The reason for this is that we had a soft top that clipped to the top of the windscreen and went over the rollcage to clip to the rear of the moke. Dad says the windscreen would shudder back and forth at high speed and would have had a lot of pressure on it. Speaking to people it seems that the soft top would have been better off with a removable rear windscreen so that air could escape, however they tell us it would still be wise to strengthen the front windscreen. We were thinking of building a similar rollcage to the one pictured to help the front windscreen out, however dad would have preferred for it to not mount to the side boxes up front like the pictured one. It seems however that these types of rollcages must be less common? Many prefer the single bar, rear rollcages like Abatge and Drakman's

Terry

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Re: Show us your rollcage
« Reply #6 on: May 13, 2020, 06:49:31 PM »
Hi,

the pictured bar should be remade with the front bar lower at least the height of the windscreen as where it is interferes with the roof line of the canopy and causes a bulge in the roof.  If you want to provide extra support to the windscreen then a six point bar like this allows you to put a brace or two across to the windscreen.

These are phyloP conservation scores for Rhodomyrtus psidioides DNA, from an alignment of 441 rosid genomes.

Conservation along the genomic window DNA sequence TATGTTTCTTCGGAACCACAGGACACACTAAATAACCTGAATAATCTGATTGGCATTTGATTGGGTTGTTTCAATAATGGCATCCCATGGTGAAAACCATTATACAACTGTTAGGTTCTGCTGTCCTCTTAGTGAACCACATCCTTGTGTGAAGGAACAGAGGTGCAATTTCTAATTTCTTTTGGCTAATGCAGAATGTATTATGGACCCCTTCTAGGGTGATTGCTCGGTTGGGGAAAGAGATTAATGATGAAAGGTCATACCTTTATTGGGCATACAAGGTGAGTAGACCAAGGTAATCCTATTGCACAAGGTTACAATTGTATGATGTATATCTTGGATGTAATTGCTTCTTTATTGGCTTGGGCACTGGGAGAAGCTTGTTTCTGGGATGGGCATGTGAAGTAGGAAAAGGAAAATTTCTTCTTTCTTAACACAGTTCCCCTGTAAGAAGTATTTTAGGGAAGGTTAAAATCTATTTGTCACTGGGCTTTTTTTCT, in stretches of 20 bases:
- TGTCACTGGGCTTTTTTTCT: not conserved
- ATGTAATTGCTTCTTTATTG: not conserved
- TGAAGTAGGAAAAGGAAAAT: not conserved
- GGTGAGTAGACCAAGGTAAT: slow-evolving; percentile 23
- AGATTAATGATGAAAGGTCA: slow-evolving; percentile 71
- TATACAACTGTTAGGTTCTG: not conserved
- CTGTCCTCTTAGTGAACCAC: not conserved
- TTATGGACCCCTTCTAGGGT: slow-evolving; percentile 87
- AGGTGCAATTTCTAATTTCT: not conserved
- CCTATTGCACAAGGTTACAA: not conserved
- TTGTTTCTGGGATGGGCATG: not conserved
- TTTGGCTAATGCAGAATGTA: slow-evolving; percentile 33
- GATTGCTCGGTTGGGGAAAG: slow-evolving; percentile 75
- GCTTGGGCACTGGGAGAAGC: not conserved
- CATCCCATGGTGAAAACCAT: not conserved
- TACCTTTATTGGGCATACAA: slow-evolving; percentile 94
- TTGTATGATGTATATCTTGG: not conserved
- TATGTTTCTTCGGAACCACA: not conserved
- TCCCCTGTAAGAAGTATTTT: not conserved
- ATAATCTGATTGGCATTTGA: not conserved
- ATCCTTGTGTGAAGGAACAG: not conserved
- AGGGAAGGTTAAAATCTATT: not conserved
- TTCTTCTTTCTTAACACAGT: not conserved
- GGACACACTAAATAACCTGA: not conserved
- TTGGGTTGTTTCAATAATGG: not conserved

The windscreen frames do flex a bit but I have only seen them break from too much cancer in the corner where things join.

A rear window that opens is good for access but if you run around with it open you will get a lot of wind coming in along with exhaust fumes. A quick search for 'fumes' on the this forum and you will find people asking questions about how to stop it coming in. If it is wet you will get the water/mist off the road or rain coming in through the back open window and hitting the windscreen and the back of your head. A good tight canopy fixed onto the hood bows so that the canopy can't 'parachute' will take a lot off the windscreen movement.

Terry
13: "I am the scariest number."
666: "No, I am the scariest number."
2020: "Hold my beer and watch this."

Cujo. 1999 - 2016

Sharks

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Re: Show us your rollcage
« Reply #7 on: May 14, 2020, 08:48:14 AM »
Thanks for the advice Terry. Another thing that was mentioned was elastic straps holding the rear of the canopy down so that it can stretch and let air out. Perhaps that could solve the wet weather issue.

At any rate, all this is a bit further down the track yet. Just throwing around ideas more than anything

Terry

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Re: Show us your rollcage
« Reply #8 on: May 14, 2020, 09:16:35 AM »
Another thing that was mentioned was elastic straps holding the rear of the canopy down so that it can stretch and let air out.
....
Just throwing around ideas more than anything

I would throw that idea away once you realise how much tension is on the canopy, elastic straps will make the problem worse, not better.